Because of the nature of the story, which is just ridiculous jokes from the beginning till the end, there are many things which don't make sense, and I don't mean the anachronisms mentioned earlier on. Certain plots are just too odd: the scenes where the head robber flat out tells Ali Baba how to open and close the cave door on their first encounter, just because Ali Baba tells him that he's a reporter (Yup, you read that right, a reporter in Medieval Baghdad XD) is very strange. The ignorance of the head robber that Ali Baba won't use the chant to steal some treasures for himself is part of the jokes too I guess. Interestingly, that prior meeting does set up for two characters' "friendly" encounter at the end when the head robber disguises himself as an oil merchant. It's really not much of a disguise really, since Ali Baba still recognizes him as the head robber, yet naively invited him into his house. ^^ Those seemingly strange and unrelated events were linked together very well to support the entire story. This really showed the movie-making talent of P. Ramlee who wrote and directed this movie.

The mentioning of Ali Baba setting the servant girl, Marjina free because of her brave action at the end of the movie feels really odd to me as well, since she is shown to be treated with great care by the entire family, even by the greedy Kassim Baba himself, and she seems genuinely happy working for them. That could be omitted without changing the happy ending of the movie I think.




Together with some of the odd plot points, there are many scenes which are designed to be just funny and nothing else I think. The scene with Kassim Baba pretending to train with a barbell and the constant mentioning of belacan - a local shrimp paste throughout the movie certainly stand out as those moments. It can be a bit tiring to watch if you're not a fan of such excessive humor, but since the movie is just ridiculous through and through, I don't think it would be fair to nitpick on them by looking at the movie from a more serious perspective. It's not supposed to be serious - there's certainly no barbell or belacan in the actual story, so their existence in the movie is already a joke to begin with. ^^




Not mentioned earlier on, this is one of the four "Bujang Lapok" movies featuring P. Ramlee, S. Shamsuddin and Aziz Sattar. After watching the other three movies, "Bujang Lapok" (1957), "Pendekar Bujang Lapok" (1959) and "Seniman Bujang Lapok" (1961), my personal favorite is still "Bujang Lapok" (1957), as the three main characters' status as "overage singles" (the meaning of Bujang Lapok) is most prominently and funnily "exploited". XD For this movie, the "Bujang Lapok" title is clearly just referring to the three main actors who play the movies in the series, since Ali Baba and Kassim Baba are both married in this movie. ^^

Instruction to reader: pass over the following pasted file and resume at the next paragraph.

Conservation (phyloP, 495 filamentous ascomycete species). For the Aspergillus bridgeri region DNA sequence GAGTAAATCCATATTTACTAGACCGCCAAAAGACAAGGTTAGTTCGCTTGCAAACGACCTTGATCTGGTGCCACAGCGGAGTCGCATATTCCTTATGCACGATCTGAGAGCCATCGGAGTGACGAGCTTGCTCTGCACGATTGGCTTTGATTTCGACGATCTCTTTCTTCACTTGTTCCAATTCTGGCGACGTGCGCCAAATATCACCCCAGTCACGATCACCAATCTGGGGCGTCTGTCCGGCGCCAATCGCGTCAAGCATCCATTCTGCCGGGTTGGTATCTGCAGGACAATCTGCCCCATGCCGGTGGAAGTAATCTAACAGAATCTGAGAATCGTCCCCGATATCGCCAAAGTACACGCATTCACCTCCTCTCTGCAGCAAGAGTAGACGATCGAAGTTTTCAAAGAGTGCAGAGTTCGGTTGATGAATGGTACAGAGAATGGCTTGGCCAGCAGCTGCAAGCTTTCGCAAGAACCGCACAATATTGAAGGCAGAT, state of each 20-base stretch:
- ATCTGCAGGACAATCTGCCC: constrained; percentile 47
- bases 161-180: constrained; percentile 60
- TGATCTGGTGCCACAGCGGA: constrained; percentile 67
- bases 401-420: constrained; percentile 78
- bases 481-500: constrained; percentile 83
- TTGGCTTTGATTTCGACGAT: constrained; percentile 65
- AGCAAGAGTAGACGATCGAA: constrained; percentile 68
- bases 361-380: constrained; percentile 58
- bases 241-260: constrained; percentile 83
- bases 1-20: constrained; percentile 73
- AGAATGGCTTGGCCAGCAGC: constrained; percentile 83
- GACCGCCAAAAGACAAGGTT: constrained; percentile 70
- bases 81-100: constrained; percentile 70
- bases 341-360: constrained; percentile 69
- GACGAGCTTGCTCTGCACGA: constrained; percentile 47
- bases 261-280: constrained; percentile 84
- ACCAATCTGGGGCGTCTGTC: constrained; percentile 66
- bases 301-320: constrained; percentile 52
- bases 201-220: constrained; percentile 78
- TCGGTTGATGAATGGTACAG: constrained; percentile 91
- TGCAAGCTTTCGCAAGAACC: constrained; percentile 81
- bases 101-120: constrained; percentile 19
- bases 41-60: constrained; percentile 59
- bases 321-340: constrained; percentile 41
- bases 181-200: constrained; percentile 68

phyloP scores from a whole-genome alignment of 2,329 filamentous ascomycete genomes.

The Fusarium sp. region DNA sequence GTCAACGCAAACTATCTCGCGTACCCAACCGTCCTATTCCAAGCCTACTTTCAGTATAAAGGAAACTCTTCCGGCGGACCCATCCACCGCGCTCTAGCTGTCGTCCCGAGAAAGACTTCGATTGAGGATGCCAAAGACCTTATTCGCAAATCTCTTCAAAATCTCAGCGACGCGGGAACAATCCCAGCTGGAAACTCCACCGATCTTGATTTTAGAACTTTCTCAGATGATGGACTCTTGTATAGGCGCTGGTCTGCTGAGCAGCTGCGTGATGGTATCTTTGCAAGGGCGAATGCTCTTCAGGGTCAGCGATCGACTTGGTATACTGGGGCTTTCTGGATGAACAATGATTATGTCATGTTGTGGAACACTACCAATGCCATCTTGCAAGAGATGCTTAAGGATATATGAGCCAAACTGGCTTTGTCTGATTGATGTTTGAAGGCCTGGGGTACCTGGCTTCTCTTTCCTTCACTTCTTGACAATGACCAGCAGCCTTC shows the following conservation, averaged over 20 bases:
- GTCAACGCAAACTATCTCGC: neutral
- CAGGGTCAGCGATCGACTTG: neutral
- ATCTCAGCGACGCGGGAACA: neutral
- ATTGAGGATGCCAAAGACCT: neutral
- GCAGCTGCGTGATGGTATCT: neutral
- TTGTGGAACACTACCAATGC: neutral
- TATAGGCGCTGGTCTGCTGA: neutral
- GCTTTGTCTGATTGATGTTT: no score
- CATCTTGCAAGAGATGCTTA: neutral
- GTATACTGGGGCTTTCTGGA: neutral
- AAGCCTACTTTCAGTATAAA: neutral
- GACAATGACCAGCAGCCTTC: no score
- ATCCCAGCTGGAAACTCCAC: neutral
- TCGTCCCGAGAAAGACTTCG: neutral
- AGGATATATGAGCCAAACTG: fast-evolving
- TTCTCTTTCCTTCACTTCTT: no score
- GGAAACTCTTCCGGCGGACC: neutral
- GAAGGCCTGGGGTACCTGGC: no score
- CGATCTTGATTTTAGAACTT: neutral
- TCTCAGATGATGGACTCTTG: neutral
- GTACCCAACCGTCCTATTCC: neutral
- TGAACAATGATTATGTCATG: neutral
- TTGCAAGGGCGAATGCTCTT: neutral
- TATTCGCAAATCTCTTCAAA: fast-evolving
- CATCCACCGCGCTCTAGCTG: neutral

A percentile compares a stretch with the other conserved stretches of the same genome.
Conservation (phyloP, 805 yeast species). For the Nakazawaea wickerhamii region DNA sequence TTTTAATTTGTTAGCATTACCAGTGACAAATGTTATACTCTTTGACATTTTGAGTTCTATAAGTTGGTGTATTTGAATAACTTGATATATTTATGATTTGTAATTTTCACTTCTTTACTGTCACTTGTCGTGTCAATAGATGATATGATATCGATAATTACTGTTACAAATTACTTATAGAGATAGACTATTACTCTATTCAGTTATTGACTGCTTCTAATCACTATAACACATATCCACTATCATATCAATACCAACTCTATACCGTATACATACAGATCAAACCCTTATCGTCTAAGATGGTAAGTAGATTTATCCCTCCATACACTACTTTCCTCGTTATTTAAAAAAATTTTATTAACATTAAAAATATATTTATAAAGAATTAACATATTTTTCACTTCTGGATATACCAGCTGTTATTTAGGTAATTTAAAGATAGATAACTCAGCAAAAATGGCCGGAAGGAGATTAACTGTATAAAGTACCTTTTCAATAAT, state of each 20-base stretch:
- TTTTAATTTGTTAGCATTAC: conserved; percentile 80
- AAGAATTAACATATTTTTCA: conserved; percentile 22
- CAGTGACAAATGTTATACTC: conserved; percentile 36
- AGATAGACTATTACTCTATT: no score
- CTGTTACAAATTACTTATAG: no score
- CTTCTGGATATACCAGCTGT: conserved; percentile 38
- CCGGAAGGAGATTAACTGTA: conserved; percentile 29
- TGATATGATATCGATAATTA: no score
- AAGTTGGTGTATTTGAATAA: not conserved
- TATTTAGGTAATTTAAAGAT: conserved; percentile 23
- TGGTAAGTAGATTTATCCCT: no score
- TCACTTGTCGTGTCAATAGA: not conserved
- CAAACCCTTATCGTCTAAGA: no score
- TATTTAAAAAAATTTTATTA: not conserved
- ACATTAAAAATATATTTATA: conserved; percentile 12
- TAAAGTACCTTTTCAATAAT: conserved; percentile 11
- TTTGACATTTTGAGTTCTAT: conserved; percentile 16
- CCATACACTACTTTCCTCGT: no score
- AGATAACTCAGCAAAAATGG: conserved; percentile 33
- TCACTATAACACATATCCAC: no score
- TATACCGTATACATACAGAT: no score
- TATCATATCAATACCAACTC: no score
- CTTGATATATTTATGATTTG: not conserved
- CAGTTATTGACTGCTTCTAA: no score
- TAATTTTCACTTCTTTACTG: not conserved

On a more serious tone, since this is one of his many work, there's no way not to mention about P. Ramlee, the actor who played the head robber who is also the director of this movie. I always believe that Tan Sri P. Ramlee is the greatest Malaysian artist of all time. He was not just an actor and director, he was a movie writer, composer, songwriter, musician and singer as well, and he excelled in all those areas. He untimely death at the young age of 44 was a great loss to the nation. While it's true that he was suffering from a period of bottleneck in the last few years before his death, many artists managed to bounce back, stronger than before and shine again. Unfortunately for P. Ramlee, time wasn't kind in giving him that opportunity. It's very unfortunate for the great artist and those who enjoy his work.

Personally, I have pretty much watched all of P. Ramlee's movies throughout the years, with some stood out more vividly in my memory than the others. For his acting talent, I think "Anakku Sazali" (1956) in which he played both the father and the son is a highlight. For his performance in comedies like "Ali Baba Bujang Lapok", his portrayal as the lazy and downright useless Pak Belalang in "Nujum Pak Belalang" (1959) is my favorite. Not surprisingly, many of the cast members in this movie also showed up in "Nujum Pak Belalang", which was directed by P. Ramlee as well.




"Ali Baba Bujang Lapok" is not the best of movies in terms of artistic contribution, but a tremendously funny and enjoyable one undiminished by time and color (technology). XD I watched it many, many times in the past, and will definitely watch it many, many more times in the future. ^^


1 comment:

BerryEZ said...

yat in sun mata kaji semar ngee seng!

rapo ngee seng smar ti lemmm!

don't forget the chants for opening the cave door